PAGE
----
When I’m feeling stuck or like I can’t push past an obstacle, intentional journaling helps me get my life back on track. And the best part? You can integrate this process into whatever sort of journaling works for you.

An open notebook on a table with a pen across it with a cable-knit throw over a chair behind it and the text "Try Intentional Journaling to Clear Your Head"

Now, it’s no secret that I’m a feral notebook hoarder and at any given time, I have about 15 notebooks I’m working with. I keep them for different writing projects and some of them are for planning. But there is always a journal on deck, gang.

If you’re looking to create an intentional journaling habit, start by thinking about what journaling actually is, and how you can do it intuitively.

What is Considered Journaling?

Like all the best things in life, when it comes to journaling, there are no rules. At least, not in the sense that if you have to keep a journal in a specific way.

Journaling is the process of writing down your thoughts and feelings. Some days, you may have very little to say. You may write what happened that day and how you felt about it. Other days, you may find that your pen never leaves the page and you’re in a full-on stream-of-consciousness flow state.

Both are correct.

The journal is there for you to write what you’re thinking and feeling, and to help you work through anything that might be stuck in your mind.

You can use whatever tools make the most sense to you for your journal. I’m a notebook girl, but some folks prefer to type because they can get the words out quicker that way. Some people like to speak their thoughts and record the audio files.

As with all things, do what works for you. There’s no medal for doing journaling “right.” So pick a method you enjoy and keep coming back to.

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Journaling Examples

Luckily for everyone, there are tons of different ways you can journal. This list isn’t comprehensive, but these are the most common types of journaling.

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Of course, you’re free to create whatever sort of journal you need. I’ve learned a lot by writing a book journal before, and my ideas journal always has my back. And a writer’s journal is never a bad idea.

How to Do Intentional Journaling

Typically speaking, most of us don’t think about picking up a journal unless we have a ton of negative emotions we want to unload. That is definitely a good use for a journal, but that’s not how intentional journaling works.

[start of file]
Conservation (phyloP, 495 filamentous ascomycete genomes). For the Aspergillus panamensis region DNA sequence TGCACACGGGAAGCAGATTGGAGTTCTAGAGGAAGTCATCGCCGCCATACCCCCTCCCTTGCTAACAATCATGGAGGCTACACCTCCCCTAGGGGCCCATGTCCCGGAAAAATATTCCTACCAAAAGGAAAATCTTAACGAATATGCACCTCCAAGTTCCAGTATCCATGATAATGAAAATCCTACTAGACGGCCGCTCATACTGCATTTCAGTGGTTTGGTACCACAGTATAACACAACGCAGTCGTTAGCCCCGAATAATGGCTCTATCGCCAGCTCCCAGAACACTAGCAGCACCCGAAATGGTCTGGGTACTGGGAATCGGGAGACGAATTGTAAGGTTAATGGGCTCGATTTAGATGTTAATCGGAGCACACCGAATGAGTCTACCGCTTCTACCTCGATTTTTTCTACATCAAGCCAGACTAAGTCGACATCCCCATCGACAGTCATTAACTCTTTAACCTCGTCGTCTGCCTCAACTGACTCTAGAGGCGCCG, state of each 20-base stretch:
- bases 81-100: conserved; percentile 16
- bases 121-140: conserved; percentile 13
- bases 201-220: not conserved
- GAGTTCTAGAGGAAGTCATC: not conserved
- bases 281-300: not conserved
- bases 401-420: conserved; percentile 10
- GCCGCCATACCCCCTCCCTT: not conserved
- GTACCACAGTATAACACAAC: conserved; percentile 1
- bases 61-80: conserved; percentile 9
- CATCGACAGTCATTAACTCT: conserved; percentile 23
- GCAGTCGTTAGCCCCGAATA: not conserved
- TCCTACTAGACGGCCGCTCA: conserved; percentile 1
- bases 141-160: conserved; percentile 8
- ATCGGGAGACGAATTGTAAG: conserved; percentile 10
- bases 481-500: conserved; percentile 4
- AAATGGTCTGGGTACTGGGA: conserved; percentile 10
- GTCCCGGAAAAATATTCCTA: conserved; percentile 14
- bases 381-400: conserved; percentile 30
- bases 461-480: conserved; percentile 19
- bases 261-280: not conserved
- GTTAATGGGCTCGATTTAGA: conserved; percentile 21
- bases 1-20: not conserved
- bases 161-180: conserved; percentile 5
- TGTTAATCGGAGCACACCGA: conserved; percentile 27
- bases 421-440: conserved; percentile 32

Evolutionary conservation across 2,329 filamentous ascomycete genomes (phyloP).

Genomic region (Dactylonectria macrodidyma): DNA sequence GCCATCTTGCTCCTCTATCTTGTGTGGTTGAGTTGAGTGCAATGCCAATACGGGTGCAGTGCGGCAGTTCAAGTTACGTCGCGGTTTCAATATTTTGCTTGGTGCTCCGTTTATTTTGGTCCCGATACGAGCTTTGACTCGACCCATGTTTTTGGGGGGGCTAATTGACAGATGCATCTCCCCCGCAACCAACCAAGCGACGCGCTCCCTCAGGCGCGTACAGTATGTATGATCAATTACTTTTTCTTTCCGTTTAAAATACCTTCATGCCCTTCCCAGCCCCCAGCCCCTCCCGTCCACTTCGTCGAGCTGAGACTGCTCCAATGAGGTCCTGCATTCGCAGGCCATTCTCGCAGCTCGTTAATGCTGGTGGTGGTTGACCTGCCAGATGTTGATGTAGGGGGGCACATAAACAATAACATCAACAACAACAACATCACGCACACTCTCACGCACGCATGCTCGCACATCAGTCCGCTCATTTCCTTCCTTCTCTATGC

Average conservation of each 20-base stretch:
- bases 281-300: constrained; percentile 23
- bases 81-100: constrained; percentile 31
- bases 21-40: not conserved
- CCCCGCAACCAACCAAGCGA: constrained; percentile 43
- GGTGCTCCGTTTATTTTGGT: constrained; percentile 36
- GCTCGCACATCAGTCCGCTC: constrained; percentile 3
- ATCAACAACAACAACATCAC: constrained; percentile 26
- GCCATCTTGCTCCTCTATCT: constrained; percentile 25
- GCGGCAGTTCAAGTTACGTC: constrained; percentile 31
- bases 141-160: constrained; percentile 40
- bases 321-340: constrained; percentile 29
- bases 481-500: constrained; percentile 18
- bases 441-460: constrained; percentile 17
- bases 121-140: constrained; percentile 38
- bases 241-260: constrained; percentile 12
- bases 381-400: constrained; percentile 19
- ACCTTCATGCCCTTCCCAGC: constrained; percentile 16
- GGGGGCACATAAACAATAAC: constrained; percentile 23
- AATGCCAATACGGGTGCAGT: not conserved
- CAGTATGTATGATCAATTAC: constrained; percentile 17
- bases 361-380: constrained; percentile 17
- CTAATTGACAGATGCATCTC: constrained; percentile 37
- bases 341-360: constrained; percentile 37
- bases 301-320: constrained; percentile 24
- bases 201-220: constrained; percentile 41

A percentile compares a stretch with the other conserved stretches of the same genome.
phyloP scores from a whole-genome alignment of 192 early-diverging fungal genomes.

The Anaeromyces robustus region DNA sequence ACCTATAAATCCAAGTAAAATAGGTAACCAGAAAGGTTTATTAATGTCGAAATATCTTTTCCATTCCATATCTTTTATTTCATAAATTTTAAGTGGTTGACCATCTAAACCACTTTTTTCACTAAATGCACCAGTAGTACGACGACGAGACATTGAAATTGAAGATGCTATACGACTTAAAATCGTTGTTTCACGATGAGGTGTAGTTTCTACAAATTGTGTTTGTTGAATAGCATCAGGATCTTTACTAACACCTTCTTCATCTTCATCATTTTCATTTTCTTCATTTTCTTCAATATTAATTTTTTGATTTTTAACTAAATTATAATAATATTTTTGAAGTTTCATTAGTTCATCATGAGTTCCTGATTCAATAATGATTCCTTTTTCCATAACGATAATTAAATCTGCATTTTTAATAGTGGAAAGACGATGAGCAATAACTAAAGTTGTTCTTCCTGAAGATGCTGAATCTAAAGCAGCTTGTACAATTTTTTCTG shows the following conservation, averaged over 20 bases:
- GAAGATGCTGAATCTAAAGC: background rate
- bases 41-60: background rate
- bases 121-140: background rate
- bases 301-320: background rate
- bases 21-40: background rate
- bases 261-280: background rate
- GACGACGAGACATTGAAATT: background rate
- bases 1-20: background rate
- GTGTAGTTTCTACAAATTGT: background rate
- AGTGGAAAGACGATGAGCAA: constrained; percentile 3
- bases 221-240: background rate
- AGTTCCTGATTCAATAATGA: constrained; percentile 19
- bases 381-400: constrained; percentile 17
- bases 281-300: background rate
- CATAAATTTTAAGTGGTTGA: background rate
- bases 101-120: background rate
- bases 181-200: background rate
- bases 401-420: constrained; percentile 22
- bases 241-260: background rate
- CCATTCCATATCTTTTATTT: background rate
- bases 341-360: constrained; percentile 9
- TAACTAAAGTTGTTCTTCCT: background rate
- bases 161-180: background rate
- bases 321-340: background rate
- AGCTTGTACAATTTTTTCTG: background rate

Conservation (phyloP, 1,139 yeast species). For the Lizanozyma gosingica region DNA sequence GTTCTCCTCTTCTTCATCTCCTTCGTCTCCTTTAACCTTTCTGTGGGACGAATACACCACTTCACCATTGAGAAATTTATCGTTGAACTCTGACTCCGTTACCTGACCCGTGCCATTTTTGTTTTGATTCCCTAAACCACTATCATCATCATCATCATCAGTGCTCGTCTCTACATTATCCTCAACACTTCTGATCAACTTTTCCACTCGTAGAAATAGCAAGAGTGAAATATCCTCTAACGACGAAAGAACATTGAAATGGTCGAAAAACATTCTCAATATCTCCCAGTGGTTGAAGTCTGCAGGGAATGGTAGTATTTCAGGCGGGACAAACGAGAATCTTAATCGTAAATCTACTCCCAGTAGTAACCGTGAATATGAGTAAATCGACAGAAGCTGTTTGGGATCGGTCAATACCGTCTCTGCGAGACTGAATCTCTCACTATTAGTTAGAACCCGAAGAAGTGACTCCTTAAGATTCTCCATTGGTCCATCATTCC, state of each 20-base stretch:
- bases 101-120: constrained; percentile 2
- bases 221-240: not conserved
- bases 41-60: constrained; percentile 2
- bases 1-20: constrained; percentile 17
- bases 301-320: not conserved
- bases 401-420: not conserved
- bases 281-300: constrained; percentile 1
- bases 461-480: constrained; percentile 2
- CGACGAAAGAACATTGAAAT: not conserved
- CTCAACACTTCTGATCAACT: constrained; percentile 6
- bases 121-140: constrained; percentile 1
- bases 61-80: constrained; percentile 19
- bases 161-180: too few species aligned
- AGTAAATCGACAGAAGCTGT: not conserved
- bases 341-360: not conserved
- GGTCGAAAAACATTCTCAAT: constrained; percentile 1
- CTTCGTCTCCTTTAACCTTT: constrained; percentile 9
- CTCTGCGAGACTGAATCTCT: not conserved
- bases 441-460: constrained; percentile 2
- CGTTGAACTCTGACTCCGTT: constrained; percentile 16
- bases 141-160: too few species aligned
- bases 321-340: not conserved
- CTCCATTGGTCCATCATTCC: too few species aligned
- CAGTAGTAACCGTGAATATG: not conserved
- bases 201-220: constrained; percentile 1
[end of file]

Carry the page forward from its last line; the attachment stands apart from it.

Intentional journaling is the act of setting an intention or goal, and using the journal as a tool for keeping you accountable to that intention or goal. This process can help you solve problems or overcome the negative emotions you may have been unloading in a more reflective journaling session.

To get started with intentional journaling, choose your journaling method of choice. You can journal intentionally in an art journal or nature journal, or any type of journal. So make sure you pick what works best for you.

The next step is to set an intention. Think about what you want to get out of the act of journaling and why you even started the journal in the first place. That will help you narrow down what the whole goal of this exercise is.

Then, you’re going to hit the ground running.

Please know that creating the journaling habit and keeping it up are going to be the hardest parts of your intentional journaling journey. So make sure you give yourself some compassion and grace as you work through the startup phase.

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Perfection isn’t the goal, here. Your intention is.

Intentional Journaling Prompts to Clear Your Head

If you need a little inspiration for you intentional journaling, check out these prompts to get you started.

  1. What am I stressed or worrying about right now?
  2. What do I need to let go of to move forward?
  3. What are my priorities right now?
  4. What does my ideal day look like?
  5. What am I most proud of?
  6. Who brings me joy in my life?
  7. How can I be more present for the people who matter most?
  8. What’s something kind I can do for someone else?
  9. How can I strengthen my relationships?
  10. What qualities do I think are most important in another person?
  11. What would I do if I knew I couldn’t fail?
  12. What three goals should I focus on this month?
  13. What does success look like?
  14. How do my current goals align with my life goals?
  15. How can I better achieve work-life balance?
  16. What do I love most about myself?
  17. How can I better practice self-care?
  18. Which of my habits need to change?
  19. What is one change I can make to become a little healthier?
  20. How can I better relax?

Do You Journal Intentionally?

Are you a journaler? Have you ever kept an intentional journal? What’s your favorite journaling method?

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